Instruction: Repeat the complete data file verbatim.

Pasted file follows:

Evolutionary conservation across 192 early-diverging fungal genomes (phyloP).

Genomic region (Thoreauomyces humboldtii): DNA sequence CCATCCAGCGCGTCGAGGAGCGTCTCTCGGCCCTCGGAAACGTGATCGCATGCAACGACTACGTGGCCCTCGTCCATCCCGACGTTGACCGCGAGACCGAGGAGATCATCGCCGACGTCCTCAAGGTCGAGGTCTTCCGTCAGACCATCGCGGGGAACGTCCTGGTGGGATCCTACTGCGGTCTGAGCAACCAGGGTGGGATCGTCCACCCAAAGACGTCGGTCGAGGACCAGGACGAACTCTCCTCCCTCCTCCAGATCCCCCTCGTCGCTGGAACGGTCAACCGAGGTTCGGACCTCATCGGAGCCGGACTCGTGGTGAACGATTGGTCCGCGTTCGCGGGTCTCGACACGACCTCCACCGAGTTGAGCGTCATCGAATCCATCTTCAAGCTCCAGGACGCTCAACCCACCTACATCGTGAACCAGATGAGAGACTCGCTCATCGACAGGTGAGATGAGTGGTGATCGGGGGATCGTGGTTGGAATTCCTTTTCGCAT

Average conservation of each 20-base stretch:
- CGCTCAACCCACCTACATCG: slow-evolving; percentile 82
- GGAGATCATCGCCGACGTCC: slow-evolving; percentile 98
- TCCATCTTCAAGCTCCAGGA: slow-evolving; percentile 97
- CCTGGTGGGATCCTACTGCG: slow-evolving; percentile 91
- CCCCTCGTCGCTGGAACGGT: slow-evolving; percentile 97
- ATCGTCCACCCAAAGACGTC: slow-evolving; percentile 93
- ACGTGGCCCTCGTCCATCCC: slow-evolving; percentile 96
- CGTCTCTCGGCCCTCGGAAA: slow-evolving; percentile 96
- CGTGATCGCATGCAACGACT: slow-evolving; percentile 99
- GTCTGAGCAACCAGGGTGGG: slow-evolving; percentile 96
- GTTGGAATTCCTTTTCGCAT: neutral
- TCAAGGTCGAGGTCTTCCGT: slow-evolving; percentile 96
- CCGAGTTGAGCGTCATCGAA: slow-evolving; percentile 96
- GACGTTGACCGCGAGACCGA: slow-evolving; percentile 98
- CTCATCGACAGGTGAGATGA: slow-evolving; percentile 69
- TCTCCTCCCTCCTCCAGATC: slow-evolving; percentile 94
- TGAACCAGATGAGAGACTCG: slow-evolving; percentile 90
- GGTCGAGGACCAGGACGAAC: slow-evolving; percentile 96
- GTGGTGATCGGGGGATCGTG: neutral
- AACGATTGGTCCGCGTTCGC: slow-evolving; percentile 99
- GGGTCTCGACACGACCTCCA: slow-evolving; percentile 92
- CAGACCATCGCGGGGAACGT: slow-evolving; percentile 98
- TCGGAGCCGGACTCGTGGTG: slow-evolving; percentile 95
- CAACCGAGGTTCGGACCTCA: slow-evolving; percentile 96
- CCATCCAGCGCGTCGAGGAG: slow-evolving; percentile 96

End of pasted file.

Evolutionary conservation across 192 early-diverging fungal genomes (phyloP).

Genomic region (Thoreauomyces humboldtii): DNA sequence CCATCCAGCGCGTCGAGGAGCGTCTCTCGGCCCTCGGAAACGTGATCGCATGCAACGACTACGTGGCCCTCGTCCATCCCGACGTTGACCGCGAGACCGAGGAGATCATCGCCGACGTCCTCAAGGTCGAGGTCTTCCGTCAGACCATCGCGGGGAACGTCCTGGTGGGATCCTACTGCGGTCTGAGCAACCAGGGTGGGATCGTCCACCCAAAGACGTCGGTCGAGGACCAGGACGAACTCTCCTCCCTCCTCCAGATCCCCCTCGTCGCTGGAACGGTCAACCGAGGTTCGGACCTCATCGGAGCCGGACTCGTGGTGAACGATTGGTCCGCGTTCGCGGGTCTCGACACGACCTCCACCGAGTTGAGCGTCATCGAATCCATCTTCAAGCTCCAGGACGCTCAACCCACCTACATCGTGAACCAGATGAGAGACTCGCTCATCGACAGGTGAGATGAGTGGTGATCGGGGGATCGTGGTTGGAATTCCTTTTCGCAT

Average conservation of each 20-base stretch:
- CGCTCAACCCACCTACATCG: slow-evolving; percentile 82
- GGAGATCATCGCCGACGTCC: slow-evolving; percentile 98
- TCCATCTTCAAGCTCCAGGA: slow-evolving; percentile 97
- CCTGGTGGGATCCTACTGCG: slow-evolving; percentile 91
- CCCCTCGTCGCTGGAACGGT: slow-evolving; percentile 97
- ATCGTCCACCCAAAGACGTC: slow-evolving; percentile 93
- ACGTGGCCCTCGTCCATCCC: slow-evolving; percentile 96
- CGTCTCTCGGCCCTCGGAAA: slow-evolving; percentile 96
- CGTGATCGCATGCAACGACT: slow-evolving; percentile 99
- GTCTGAGCAACCAGGGTGGG: slow-evolving; percentile 96
- GTTGGAATTCCTTTTCGCAT: neutral
- TCAAGGTCGAGGTCTTCCGT: slow-evolving; percentile 96
- CCGAGTTGAGCGTCATCGAA: slow-evolving; percentile 96
- GACGTTGACCGCGAGACCGA: slow-evolving; percentile 98
- CTCATCGACAGGTGAGATGA: slow-evolving; percentile 69
- TCTCCTCCCTCCTCCAGATC: slow-evolving; percentile 94
- TGAACCAGATGAGAGACTCG: slow-evolving; percentile 90
- GGTCGAGGACCAGGACGAAC: slow-evolving; percentile 96
- GTGGTGATCGGGGGATCGTG: neutral
- AACGATTGGTCCGCGTTCGC: slow-evolving; percentile 99
- GGGTCTCGACACGACCTCCA: slow-evolving; percentile 92
- CAGACCATCGCGGGGAACGT: slow-evolving; percentile 98
- TCGGAGCCGGACTCGTGGTG: slow-evolving; percentile 95
- CAACCGAGGTTCGGACCTCA: slow-evolving; percentile 96
- CCATCCAGCGCGTCGAGGAG: slow-evolving; percentile 96